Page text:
Last night I got to see George Bernard Shaw’s The Devil’s Disciple at Aurora Theatre — one of the very few Shaw plays I’ve actually seen. I know, the Aurora’s done about eight, and even Berkeley Rep just did one a while ago, but that’s actually been the problem: just like Ibsen, Chekhov and Shakespeare, old GBS is done often enough that there never seems to be a rush. There’s always a new play by a new playwright that’s only going to run for a week before it disappears forever.
Well, now I’m a convert. This show is funny, fresh and remarkably contemporary, given that it’s set in 1777. Dealing with the futility of war and the incompetence of bureaucracies — sound contemporary? — it’s Shaw’s only play set in America (although one of the funniest characters is a droll British general, played by Warren David Keith in an almost-show-stealing role).
I say “almost-show-stealing” because Gabriel Marin, as the Devil’s Disciple himself, can certainly hold the stage whenever he appears, as you know if you’ve seen him in Bug, A Streetcar Named Desire or Tim Bauer’s tour de force I’ll Be Home For Christmas, a play that, though only about 9 minutes long, surely appears high on Gabe’s resumé.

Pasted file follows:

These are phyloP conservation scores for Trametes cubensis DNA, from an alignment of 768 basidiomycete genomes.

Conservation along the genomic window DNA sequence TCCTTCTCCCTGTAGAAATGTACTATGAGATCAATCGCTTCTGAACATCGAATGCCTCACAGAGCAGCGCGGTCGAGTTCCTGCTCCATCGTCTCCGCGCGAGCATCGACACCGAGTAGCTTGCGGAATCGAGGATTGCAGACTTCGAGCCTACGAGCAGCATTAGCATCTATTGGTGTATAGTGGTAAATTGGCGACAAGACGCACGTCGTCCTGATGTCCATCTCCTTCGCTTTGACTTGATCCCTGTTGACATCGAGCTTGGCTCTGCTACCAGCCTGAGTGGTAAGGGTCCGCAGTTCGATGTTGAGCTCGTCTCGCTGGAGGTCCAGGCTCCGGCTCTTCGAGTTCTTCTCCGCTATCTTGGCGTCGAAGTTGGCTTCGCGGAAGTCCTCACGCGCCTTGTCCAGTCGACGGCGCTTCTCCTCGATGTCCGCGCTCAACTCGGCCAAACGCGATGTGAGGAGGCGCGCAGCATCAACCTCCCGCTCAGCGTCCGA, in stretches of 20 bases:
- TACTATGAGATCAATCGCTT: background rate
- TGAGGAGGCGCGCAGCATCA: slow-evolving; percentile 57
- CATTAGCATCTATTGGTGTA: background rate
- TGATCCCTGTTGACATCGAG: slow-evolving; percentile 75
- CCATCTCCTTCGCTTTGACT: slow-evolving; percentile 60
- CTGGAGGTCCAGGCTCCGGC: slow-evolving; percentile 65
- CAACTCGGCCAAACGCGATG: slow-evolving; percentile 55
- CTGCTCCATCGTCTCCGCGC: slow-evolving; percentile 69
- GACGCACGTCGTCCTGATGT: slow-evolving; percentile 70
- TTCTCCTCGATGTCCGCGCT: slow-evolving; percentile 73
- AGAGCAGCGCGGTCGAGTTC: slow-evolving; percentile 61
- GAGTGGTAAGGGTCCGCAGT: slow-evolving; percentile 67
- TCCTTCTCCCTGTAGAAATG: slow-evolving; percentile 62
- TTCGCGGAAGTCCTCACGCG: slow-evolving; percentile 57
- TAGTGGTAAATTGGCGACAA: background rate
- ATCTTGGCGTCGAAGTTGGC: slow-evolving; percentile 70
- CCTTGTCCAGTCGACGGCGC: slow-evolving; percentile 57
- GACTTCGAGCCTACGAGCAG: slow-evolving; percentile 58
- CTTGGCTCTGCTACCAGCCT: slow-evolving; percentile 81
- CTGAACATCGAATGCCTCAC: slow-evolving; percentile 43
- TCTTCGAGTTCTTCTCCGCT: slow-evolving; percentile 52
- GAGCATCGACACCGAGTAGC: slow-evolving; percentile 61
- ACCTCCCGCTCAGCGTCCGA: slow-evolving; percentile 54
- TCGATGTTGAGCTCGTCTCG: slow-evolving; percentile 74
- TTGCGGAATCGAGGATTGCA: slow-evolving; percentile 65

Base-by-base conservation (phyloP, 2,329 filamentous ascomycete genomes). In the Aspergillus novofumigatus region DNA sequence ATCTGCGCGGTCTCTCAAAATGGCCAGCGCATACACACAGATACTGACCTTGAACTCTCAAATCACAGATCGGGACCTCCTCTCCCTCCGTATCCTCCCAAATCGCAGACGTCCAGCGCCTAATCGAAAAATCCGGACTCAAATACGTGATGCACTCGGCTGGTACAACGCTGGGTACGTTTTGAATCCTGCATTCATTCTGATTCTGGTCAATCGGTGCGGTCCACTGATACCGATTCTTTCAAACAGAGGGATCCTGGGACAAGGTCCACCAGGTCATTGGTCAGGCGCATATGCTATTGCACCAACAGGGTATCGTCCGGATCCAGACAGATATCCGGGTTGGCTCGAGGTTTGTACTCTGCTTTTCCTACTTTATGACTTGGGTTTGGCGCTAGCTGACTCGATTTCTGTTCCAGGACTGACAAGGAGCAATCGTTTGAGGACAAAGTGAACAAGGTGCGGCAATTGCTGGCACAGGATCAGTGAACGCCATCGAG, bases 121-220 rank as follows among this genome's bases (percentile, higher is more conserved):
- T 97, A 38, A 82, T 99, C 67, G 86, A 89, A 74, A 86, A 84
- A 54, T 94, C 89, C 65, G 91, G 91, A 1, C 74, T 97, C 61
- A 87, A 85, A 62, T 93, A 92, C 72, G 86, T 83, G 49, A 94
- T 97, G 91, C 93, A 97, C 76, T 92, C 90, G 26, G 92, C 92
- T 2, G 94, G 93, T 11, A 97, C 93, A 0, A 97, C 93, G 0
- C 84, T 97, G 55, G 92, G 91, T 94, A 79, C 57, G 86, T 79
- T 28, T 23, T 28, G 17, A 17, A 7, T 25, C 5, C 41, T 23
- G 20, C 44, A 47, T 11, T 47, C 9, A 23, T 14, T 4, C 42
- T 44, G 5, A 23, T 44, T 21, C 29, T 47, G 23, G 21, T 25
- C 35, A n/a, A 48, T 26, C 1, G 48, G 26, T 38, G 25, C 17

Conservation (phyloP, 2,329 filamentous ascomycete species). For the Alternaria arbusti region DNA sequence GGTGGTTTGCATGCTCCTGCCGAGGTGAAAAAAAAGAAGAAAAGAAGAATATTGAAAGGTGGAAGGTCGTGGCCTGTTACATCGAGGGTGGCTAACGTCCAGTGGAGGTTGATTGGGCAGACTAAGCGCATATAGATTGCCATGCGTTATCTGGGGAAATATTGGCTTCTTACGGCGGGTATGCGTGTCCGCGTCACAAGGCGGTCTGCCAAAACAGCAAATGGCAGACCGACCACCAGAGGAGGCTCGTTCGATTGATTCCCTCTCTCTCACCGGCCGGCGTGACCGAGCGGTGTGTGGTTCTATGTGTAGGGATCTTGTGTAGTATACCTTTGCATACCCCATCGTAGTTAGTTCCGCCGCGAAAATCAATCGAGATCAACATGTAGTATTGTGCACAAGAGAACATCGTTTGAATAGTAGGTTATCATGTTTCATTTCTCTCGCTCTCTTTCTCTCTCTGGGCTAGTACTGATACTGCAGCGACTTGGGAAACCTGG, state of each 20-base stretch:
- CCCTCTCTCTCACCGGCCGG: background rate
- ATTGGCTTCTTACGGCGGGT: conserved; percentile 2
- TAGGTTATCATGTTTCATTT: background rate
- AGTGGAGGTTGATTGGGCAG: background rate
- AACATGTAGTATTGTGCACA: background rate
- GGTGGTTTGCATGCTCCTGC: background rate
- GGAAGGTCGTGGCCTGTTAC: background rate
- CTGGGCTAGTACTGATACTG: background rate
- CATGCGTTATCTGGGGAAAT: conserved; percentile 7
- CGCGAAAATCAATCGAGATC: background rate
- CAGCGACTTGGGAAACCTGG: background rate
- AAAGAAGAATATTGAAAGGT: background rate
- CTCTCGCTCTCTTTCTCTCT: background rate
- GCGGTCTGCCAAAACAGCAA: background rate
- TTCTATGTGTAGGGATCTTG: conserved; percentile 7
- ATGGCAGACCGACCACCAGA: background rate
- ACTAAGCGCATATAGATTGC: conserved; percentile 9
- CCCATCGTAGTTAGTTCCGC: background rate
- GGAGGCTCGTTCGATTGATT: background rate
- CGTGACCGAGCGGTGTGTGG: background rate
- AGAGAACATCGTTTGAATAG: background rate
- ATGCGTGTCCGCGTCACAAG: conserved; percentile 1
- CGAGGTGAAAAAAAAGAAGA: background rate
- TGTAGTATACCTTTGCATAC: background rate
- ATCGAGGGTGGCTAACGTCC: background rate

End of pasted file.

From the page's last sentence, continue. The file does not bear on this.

Okay, yes, I know and have worked with Gabe (and Søren Oliver and Anthony Nemirovsky, for that matter). But I have to be completely honest: the cast rocks. And the Aurora’s a great place to watch them work. The worst seat in the house is what would be the fourth row in any big old theatre, and the thrust configuration automatically leads to more natural performances, since there’s no “cheating out to the front.”
From the sparkling writing to the remarkable acting to the simple sets, this is a production that makes you want to run to apologize to the old guy you ushered with a couple years ago who kept going on and on about how George Bernard Shaw was so much better than Shakespeare and should be produced more. Or maybe that’s just me.
George Bernard Shaw’s The Devil’s Disciple at Aurora Theatre, 2081 Addison St., Berkeley, through Dec 7. Tickets at auroratheatre.org.